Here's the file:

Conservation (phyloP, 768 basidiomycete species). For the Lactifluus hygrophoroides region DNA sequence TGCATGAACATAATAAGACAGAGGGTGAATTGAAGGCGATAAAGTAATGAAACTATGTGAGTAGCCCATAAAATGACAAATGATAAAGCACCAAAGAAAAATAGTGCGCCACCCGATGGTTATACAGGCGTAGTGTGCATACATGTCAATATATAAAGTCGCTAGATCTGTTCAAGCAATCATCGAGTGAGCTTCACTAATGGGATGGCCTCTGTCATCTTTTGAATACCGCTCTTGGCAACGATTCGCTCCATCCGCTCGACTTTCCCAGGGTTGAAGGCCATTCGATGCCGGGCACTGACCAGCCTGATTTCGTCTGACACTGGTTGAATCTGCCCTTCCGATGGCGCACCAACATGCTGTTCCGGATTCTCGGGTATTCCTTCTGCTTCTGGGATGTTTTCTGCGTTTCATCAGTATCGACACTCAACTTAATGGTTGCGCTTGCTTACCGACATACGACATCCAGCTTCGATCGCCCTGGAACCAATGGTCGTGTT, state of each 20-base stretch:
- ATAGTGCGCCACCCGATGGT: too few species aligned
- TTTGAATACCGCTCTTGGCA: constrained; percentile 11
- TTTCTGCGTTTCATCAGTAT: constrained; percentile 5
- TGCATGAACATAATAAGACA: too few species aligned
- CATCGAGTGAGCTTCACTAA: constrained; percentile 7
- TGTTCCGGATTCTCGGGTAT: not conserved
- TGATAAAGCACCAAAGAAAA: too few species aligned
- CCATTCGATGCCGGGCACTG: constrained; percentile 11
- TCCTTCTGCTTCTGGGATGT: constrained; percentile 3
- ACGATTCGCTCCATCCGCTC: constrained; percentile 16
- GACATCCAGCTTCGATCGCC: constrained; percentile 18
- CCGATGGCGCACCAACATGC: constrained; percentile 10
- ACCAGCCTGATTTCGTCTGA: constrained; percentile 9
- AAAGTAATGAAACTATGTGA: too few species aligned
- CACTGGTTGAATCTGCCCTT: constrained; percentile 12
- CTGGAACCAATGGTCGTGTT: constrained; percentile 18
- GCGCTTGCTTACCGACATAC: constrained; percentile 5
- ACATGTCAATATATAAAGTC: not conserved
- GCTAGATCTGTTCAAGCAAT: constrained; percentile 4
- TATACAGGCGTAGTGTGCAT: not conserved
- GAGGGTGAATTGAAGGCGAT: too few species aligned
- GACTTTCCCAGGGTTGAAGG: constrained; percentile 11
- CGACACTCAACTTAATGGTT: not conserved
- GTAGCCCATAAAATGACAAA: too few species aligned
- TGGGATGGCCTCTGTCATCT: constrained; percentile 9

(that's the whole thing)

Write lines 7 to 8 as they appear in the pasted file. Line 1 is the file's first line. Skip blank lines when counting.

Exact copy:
- TGTTCCGGATTCTCGGGTAT: not conserved
- TGATAAAGCACCAAAGAAAA: too few species aligned